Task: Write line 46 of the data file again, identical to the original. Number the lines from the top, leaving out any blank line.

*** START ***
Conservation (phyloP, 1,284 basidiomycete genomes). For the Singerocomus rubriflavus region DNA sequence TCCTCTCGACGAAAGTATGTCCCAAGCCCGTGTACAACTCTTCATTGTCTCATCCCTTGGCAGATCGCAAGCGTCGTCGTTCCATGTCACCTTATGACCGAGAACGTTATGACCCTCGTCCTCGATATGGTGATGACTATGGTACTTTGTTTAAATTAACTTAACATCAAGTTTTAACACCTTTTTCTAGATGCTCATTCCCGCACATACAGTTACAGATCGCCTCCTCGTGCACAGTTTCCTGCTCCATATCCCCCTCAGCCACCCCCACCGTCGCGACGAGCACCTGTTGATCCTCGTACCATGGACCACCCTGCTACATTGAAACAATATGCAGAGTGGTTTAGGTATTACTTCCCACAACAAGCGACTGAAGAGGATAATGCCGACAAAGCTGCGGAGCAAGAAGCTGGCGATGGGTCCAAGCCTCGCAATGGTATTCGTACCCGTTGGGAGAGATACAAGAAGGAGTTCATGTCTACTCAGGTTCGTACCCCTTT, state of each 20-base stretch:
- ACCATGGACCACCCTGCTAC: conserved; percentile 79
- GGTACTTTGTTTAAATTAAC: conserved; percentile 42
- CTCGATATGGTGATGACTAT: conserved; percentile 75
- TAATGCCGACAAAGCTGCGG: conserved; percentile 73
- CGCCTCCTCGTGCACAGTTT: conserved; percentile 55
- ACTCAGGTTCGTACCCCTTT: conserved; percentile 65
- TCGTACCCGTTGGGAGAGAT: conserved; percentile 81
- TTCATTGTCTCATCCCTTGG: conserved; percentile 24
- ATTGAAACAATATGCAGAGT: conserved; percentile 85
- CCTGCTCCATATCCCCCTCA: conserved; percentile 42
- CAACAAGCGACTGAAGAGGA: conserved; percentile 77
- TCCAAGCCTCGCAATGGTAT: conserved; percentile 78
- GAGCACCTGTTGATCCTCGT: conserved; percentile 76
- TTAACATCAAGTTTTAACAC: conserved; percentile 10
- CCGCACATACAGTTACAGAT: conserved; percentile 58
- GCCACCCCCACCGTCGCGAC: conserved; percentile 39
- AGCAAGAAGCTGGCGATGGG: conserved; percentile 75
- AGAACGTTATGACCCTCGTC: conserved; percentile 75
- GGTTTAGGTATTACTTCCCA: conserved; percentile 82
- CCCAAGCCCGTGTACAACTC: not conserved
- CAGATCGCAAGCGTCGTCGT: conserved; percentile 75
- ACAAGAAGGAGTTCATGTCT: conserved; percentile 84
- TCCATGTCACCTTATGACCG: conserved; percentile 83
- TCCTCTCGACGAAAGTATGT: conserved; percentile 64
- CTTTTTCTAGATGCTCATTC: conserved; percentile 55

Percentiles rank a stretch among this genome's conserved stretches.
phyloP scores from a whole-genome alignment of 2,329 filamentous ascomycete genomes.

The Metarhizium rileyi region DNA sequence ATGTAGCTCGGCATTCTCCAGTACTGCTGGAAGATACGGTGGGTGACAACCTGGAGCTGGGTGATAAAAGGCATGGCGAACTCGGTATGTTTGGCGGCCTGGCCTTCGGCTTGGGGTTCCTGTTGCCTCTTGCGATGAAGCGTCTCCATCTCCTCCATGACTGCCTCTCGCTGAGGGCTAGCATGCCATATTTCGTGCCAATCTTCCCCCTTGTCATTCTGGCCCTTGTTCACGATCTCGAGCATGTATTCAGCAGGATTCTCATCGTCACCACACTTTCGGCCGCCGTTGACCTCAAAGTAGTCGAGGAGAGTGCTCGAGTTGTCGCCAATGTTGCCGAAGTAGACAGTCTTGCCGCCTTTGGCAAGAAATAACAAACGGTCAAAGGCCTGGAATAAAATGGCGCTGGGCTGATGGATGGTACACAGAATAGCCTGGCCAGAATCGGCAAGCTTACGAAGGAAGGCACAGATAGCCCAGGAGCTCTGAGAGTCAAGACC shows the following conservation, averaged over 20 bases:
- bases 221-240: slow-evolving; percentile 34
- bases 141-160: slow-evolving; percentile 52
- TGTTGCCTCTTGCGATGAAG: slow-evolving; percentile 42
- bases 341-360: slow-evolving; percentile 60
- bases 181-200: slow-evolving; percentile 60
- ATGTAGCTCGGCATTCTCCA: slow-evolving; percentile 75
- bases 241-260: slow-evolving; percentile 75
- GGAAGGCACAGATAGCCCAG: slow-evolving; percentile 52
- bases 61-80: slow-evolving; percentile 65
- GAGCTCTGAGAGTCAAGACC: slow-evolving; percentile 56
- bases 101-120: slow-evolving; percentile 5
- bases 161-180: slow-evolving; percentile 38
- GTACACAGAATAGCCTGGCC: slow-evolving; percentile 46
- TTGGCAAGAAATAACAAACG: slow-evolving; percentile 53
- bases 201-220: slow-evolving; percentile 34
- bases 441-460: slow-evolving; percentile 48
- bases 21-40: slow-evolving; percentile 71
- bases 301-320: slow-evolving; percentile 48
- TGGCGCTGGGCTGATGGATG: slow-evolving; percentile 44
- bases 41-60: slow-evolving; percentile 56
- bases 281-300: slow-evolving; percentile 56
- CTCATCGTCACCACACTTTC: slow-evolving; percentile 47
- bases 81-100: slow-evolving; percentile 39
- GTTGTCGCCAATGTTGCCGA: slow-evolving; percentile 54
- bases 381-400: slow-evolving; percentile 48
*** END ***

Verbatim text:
- bases 21-40: slow-evolving; percentile 71